An Air Force base in northern Australia is
overrun by wallabies. These critters, that look like miniature kangaroos (whom
they are related to), weigh ten to twenty pounds. But if struck by Australian
F-18 fighters on takeoff, or landing, damage, or disaster, can ensue. There
have been two recent collisions. One F-18 was taken out of service for a short
time so repairs could be made, the other aircraft suffered no significant
The wallaby infestation is particularly
dangerous at night, when herds (dozens) of wallabies wander onto the airstrip.
So far, fences and efforts to shoo the critters away have not solved the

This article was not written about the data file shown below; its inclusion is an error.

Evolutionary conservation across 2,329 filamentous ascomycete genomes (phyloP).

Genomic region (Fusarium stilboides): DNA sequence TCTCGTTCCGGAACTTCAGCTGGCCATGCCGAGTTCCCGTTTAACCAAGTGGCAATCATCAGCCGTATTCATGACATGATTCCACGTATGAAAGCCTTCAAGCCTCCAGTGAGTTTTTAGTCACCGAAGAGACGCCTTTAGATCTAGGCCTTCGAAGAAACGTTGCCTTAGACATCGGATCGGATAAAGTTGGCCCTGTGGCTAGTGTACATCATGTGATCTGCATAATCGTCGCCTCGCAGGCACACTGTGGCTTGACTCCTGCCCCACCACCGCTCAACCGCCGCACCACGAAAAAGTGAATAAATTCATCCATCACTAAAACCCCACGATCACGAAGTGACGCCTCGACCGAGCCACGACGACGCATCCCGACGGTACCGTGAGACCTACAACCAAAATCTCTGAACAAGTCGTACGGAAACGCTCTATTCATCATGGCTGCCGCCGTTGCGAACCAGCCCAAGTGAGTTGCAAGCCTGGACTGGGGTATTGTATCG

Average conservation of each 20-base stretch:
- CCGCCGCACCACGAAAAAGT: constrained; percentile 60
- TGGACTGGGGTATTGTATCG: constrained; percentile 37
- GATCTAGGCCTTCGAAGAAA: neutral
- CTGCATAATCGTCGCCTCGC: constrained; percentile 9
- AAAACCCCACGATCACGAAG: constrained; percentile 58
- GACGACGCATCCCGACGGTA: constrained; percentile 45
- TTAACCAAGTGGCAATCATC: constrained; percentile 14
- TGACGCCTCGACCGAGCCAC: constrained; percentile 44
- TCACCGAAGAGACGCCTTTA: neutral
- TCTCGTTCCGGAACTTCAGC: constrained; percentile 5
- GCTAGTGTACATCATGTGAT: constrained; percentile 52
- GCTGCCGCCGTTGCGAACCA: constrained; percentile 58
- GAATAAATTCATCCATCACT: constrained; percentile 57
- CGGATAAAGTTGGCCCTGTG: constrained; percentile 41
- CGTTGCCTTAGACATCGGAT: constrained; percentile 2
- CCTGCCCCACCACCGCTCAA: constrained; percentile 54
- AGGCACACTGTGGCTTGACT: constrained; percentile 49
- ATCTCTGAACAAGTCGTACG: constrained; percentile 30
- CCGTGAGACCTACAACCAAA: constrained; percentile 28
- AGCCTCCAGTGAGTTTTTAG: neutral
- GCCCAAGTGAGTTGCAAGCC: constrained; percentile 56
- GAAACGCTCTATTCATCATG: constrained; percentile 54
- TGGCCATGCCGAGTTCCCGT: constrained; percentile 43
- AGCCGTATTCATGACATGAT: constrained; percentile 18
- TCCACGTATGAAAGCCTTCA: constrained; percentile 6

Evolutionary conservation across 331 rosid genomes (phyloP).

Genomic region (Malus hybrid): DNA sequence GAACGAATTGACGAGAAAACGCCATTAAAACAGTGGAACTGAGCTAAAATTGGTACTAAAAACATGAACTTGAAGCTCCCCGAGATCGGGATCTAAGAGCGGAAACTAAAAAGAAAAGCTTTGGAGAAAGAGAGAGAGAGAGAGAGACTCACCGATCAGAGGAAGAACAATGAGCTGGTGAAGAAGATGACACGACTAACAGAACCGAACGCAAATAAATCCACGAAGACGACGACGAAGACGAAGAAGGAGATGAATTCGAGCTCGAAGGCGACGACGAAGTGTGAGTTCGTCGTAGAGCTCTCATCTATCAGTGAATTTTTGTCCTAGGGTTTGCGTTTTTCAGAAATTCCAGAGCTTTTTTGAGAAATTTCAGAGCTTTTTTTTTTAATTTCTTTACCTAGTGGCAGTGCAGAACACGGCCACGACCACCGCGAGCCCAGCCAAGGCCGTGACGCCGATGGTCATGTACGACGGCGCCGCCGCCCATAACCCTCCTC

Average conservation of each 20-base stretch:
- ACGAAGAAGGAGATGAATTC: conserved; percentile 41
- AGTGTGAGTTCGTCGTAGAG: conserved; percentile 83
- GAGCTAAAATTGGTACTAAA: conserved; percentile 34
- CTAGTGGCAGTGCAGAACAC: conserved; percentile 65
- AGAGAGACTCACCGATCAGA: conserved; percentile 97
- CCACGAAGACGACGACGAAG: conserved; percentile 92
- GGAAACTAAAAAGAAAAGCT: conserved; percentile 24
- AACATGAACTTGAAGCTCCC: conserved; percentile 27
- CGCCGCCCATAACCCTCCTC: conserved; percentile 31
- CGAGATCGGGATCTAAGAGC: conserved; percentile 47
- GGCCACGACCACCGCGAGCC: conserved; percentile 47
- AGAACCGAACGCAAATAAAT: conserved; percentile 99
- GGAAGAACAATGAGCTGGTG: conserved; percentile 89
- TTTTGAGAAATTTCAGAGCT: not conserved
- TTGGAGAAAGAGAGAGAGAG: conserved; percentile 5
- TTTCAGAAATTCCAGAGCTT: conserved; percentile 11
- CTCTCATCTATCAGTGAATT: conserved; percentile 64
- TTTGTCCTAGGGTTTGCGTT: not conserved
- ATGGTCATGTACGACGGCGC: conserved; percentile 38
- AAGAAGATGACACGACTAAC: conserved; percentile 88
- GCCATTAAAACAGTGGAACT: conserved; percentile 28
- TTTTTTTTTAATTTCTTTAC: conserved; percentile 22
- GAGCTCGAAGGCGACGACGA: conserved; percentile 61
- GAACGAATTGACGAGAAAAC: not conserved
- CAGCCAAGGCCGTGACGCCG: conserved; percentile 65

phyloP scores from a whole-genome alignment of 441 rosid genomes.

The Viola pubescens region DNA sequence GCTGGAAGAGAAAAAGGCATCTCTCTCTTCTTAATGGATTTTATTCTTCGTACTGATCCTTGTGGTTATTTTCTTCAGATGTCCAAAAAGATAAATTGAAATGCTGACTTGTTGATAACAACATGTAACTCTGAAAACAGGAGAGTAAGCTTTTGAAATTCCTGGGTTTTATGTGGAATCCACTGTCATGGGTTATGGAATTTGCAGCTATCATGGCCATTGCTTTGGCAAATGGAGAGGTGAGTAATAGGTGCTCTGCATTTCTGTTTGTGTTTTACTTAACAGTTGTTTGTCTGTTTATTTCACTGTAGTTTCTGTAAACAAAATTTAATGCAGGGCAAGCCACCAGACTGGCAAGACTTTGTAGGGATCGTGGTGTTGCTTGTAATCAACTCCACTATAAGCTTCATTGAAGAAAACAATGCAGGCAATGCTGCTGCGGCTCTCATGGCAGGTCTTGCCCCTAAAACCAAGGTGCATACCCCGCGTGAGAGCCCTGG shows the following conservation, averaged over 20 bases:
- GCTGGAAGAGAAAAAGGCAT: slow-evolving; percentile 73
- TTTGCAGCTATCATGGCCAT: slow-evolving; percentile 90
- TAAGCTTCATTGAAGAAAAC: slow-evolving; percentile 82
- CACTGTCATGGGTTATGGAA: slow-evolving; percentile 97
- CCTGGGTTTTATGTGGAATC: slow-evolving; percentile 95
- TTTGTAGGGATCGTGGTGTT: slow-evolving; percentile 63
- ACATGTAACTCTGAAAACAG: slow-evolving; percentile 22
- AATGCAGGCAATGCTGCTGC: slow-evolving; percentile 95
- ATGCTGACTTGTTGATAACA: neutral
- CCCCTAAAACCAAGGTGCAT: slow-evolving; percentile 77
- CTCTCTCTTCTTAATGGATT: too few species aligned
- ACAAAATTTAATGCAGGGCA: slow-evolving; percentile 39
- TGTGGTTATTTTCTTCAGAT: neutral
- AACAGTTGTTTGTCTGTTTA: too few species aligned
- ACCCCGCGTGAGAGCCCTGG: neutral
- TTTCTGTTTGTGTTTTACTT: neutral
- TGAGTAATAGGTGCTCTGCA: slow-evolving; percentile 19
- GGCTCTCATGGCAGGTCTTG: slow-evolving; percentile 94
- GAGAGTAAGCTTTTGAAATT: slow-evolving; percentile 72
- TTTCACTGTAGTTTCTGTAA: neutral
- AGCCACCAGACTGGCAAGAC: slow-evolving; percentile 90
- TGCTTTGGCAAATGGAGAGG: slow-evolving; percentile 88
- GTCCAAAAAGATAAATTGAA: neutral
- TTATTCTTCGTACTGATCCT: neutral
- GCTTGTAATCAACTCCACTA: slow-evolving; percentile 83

problem. A new "wallaby management plan" is in the works, which will
employ a wide range of methods, including killing the little beasts, in an attempt
to make night time flight operations less risky for the aircraft (and surviving
Bird strikes are actually more widespread problem. There are about 5,000
incidents a year. These often just mean replacing windows or canopies, or
wherever the bird hit. But from time-to-time the damage is severe, and some aircraft have been lost.
Naturally, critters that can't fly are, technically, easier to control. But not
always, as in the case of the wallabies.